The business managers of the places where you hope to do business may know little about your art and care less about it.  You will have to market yourself aggressively and concisely.    Go for every bit of public exposure you possibly can.  Every time you are out, you must look charming, be eager and cheerful, and be, yourself, a work of art.  You are selling yourself as much as your art.   

If you can get out in public with your art 40 weekends in the first year, you will be well on your way to either being a success in business, or you will have found out that this way of life is not for you. 

All contracts must be in writing. 
This protects you.  There are books and software with lovely sample contracts for all sorts of occasions.  Have a look at them!  You may not have thought about copyright, model release forms, billing, delivery, and bookings for parties and such, but you may need to think about them soon! 

To endure in business, you will need patience and a vast sense of humor.
Ever worked with the general public before?  This is not a terribly clever species, and henna often brings stupidity right to the surface.  See: Gryphoemia.  Gryphoemia is an inevitable affliction of henna artists.  Be prepared!

Keep little cards with your business info on it with you at all times.  
Always keep your hands beautifully hennaed.  Never pass up an opportunity to promote yourself, short of being a real pain in the ass. 

When you talk to artists similar to yourself, ask them what works, and what doesn't work. 
If they are honest, open and helpful, they are wonderful people and try to keep them as your friends.  If they are secretive and unhelpful about business, they suck.  Ignore them.  Karma will take care of them. 

When you chose festivals to attend, try to get maximum exposure for minimum expense.  
In your first year of work, your well-kept books will show you those that are the most profitable venues. Aim for situations where your fees bring back 10 times as much in sales.  That will help your cash flow a great deal.  The most expensive festivals may not be the best moneymakers for you. In henna art, particularly, you are limited by the number of hours you are hennaing, rather than the inventory you can bring, unless you can arrange to do both.  Every business-artist will find a niche.... search diligently for it, then work it for all its worth!  It is very difficult to guess what venue will be the best moneymaker for you.... good instincts may help, or cast whatever household oracle you have at hand.  Seeking auspices of one business project by casting an oracle is as valid as trying to forecast what will happen by any other means.  Personally, I prefer the I Ching, and the edition published by Asiapac is particularly helpful.  Most artists I know have small household shrines where they offer modest bribes to deities, to better their chances of business success, and to relieve themselves of the strain of worrying unnecessarily about circumstances they really cannot control.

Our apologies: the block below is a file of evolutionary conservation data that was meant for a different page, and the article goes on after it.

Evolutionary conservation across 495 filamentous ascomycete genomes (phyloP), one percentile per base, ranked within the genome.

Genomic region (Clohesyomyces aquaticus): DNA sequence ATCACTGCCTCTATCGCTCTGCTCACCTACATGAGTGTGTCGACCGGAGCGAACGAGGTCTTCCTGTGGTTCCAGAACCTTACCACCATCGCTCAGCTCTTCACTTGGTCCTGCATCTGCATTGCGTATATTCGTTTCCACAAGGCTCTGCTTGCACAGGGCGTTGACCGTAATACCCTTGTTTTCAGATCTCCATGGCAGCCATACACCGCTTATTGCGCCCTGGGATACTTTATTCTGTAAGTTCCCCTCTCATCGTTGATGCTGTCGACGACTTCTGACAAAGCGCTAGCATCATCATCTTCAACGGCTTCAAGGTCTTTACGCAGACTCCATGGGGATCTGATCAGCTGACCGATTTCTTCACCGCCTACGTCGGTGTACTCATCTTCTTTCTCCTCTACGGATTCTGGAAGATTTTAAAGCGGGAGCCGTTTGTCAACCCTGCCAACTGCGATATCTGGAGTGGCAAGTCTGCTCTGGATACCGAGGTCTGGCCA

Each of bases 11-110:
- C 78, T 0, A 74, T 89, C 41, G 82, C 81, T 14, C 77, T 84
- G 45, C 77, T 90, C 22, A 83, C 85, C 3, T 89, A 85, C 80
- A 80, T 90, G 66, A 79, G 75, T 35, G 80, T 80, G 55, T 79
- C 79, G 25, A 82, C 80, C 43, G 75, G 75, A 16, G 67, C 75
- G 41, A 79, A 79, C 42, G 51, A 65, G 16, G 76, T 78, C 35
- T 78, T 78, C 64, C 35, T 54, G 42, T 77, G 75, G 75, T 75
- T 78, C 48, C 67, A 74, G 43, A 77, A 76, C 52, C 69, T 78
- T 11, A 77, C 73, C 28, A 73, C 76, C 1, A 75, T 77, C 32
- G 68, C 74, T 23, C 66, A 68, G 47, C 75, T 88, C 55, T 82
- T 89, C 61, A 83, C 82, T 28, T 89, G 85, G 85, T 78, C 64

If a festival or business situation begins to suck and waste your time beyond reason, pack up, leave and cut your losses.  
There are some situations wherein it is truly useless to keep trying.  Don't spend time or money accomplishing nothing. 

If you find that festivals are the best place for you to earn money as an artist, establish a bank account and put the fees for each show away in that account for a year, as you do shows.  Show fees can be cash flow headache.  The sooner you establish a fund for this, the better.  Show fees also cause problems for your regular bank account because the promoters can wait months before they deposit the check...and cause you a sudden overdraft if you've forgotten about it! 

It is very useful to make the banking arrangements to accept credit cards. 
When you have improved in your art enough that you can do larger jobs and charge more, you can improve your sales hugely by accepting credit cards.  Keep excellent books for the first year, and go to the bank where you have your business account and ask about accepting credit cards.   They will want to know how much your average sale is, and your rate will be based on that.  It will cost you to do this, but most art businesses triple in sales when they accept credit cards, because you can encourage people to choose a much more expensive piece of artistry.  If people can only spend on you the cash they have in their pockets, they will spend very little.  Visa and MasterCard are by far the most useful cards to accept. 
It may not be all that crucial to have business capital to run an arts business.  If you have very little money, you spend what you have very, very carefully, and that is an excellent thing in business.   

Earn as much as you possibly can.  
Spend as little as you possibly can.  

Businesses that depend on inventory, manufacturing or importing require more capital, and the strategy for running those businesses is very different than running a business based on your artistic output.  If you must go into debt to finance your business, do so at the lowest possible interest rate, and pay it off immediately.   A henna artist's business is similar to the strategy of a performer.... where money is produced by time spent doing the art rather than accumulating objects and selling them.